Although Martin was severely injured from the cruel and undeserved beating, EPD took him directly to jail to die, rather than immediately bringing him to the hospital. Neither Nielsen nor any jail employee (Sheriff’s Dept) has indicated that Martin was seen by medical staff while in their custody, until he was dead. This is unacceptable and adds to the outrage that we feel.
Even if one were to ignore the deadly beating inflicted by police in front of the Mission and accept Neilson’s ‘theory’ that Martin, high on LSD, banged his own head to death, the police would still be responsible; Martin was ‘in their custody’.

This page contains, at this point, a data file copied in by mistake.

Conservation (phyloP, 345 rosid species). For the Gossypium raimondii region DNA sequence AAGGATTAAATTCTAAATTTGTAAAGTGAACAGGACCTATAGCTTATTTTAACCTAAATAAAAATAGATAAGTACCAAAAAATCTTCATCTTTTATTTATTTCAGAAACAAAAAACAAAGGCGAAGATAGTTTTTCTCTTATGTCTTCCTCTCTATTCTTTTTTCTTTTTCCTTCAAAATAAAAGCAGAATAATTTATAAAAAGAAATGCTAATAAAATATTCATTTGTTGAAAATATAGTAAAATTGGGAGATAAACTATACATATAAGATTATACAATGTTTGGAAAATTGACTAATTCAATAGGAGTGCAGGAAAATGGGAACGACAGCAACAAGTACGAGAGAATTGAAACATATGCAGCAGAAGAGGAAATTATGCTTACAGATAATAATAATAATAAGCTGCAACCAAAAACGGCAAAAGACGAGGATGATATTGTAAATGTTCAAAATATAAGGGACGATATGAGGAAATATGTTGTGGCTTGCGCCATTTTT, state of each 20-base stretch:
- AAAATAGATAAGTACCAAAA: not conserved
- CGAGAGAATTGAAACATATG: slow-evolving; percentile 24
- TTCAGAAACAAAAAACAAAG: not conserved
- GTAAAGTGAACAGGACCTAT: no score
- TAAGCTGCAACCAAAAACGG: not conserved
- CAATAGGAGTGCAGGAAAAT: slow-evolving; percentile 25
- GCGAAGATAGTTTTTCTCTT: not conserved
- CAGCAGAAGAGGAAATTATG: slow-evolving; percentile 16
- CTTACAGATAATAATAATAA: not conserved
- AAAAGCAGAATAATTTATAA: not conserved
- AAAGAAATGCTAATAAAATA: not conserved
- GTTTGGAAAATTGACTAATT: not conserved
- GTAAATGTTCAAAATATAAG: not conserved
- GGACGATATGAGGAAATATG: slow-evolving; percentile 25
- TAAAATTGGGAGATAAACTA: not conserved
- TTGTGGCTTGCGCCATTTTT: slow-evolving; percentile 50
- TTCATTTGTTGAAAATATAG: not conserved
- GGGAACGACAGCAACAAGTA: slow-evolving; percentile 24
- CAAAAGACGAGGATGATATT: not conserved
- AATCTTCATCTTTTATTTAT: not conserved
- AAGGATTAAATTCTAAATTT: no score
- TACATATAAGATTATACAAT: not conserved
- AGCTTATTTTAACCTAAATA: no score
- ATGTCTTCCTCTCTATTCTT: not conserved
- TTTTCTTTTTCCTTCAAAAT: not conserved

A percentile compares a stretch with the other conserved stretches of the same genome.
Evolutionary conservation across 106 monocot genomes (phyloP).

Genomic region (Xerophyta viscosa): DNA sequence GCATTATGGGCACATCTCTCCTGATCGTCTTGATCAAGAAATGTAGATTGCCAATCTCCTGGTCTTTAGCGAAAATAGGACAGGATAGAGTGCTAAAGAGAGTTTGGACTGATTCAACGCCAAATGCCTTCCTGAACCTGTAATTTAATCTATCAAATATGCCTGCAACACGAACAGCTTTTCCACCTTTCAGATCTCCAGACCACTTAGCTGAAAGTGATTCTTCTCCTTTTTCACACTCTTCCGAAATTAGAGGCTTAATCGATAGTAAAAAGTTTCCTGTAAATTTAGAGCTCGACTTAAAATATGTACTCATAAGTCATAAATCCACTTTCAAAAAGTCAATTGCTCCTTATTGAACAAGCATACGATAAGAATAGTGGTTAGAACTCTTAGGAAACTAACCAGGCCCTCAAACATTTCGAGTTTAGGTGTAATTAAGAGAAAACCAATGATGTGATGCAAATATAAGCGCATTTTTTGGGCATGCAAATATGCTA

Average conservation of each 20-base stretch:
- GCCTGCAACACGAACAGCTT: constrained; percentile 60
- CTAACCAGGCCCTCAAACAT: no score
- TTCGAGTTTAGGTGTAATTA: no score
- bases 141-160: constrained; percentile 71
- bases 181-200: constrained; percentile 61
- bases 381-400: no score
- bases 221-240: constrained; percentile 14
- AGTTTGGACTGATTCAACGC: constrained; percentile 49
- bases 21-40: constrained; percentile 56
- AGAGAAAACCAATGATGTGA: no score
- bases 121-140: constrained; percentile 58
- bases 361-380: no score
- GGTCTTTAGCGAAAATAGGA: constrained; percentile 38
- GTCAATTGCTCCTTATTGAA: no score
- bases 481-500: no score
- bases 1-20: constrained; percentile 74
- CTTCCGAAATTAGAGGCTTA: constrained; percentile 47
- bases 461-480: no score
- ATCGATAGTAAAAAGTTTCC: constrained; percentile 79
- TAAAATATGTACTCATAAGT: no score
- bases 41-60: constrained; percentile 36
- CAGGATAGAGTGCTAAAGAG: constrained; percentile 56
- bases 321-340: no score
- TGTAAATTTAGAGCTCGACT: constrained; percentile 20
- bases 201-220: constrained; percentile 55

Martin was houseless… And he is someone’s son, grandson– and a brother and friend to others. We are tired of community members dying at the hands of police. Killing by EPD cannot be seen as a mistake– it is EPD’s modus operandi, and it must stop.
Redwood Curtain CopWatch believes that as a community we can work towards creating real justice that heals and transforms rather than destroys and erases. Police violence does not make us safe. The police, as a structural component of our society, have not outgrown their long legacy of protecting the rich ‘from the poor’; and have accelerated their practice of further marginalizing the people most trampled by our socio-economic system.